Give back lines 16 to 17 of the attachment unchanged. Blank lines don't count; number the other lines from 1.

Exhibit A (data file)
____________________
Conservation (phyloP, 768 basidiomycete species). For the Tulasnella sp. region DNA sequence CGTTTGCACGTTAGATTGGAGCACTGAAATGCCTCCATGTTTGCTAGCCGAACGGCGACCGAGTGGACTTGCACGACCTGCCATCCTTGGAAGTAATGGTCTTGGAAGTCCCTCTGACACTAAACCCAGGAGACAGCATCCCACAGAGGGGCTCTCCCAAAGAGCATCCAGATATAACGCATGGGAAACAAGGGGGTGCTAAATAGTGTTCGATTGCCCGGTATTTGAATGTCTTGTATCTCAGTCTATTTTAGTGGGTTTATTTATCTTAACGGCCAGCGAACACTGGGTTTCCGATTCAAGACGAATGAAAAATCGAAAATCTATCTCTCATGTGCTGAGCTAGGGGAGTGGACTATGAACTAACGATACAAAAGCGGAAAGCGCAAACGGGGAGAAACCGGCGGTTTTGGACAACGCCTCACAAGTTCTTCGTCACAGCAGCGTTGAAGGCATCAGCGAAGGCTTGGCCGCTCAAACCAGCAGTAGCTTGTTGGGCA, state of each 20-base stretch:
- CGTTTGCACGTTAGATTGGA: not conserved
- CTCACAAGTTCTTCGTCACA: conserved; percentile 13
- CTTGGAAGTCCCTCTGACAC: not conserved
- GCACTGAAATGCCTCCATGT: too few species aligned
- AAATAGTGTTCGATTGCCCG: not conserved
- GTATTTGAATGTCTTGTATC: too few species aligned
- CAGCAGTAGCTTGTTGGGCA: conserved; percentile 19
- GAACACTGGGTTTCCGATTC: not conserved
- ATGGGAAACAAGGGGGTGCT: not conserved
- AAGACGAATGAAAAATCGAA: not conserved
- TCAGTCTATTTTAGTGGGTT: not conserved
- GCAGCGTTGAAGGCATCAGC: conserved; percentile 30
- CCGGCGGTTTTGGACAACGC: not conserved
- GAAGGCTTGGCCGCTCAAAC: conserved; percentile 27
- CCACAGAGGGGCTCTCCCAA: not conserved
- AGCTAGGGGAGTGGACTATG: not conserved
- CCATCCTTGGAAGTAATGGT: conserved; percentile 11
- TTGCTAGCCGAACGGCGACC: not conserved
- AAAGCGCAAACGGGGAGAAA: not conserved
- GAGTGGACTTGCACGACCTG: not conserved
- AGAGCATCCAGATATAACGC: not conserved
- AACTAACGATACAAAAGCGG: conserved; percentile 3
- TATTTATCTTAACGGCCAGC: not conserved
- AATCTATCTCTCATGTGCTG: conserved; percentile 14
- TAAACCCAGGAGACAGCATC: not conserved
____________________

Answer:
- CCACAGAGGGGCTCTCCCAA: not conserved
- AGCTAGGGGAGTGGACTATG: not conserved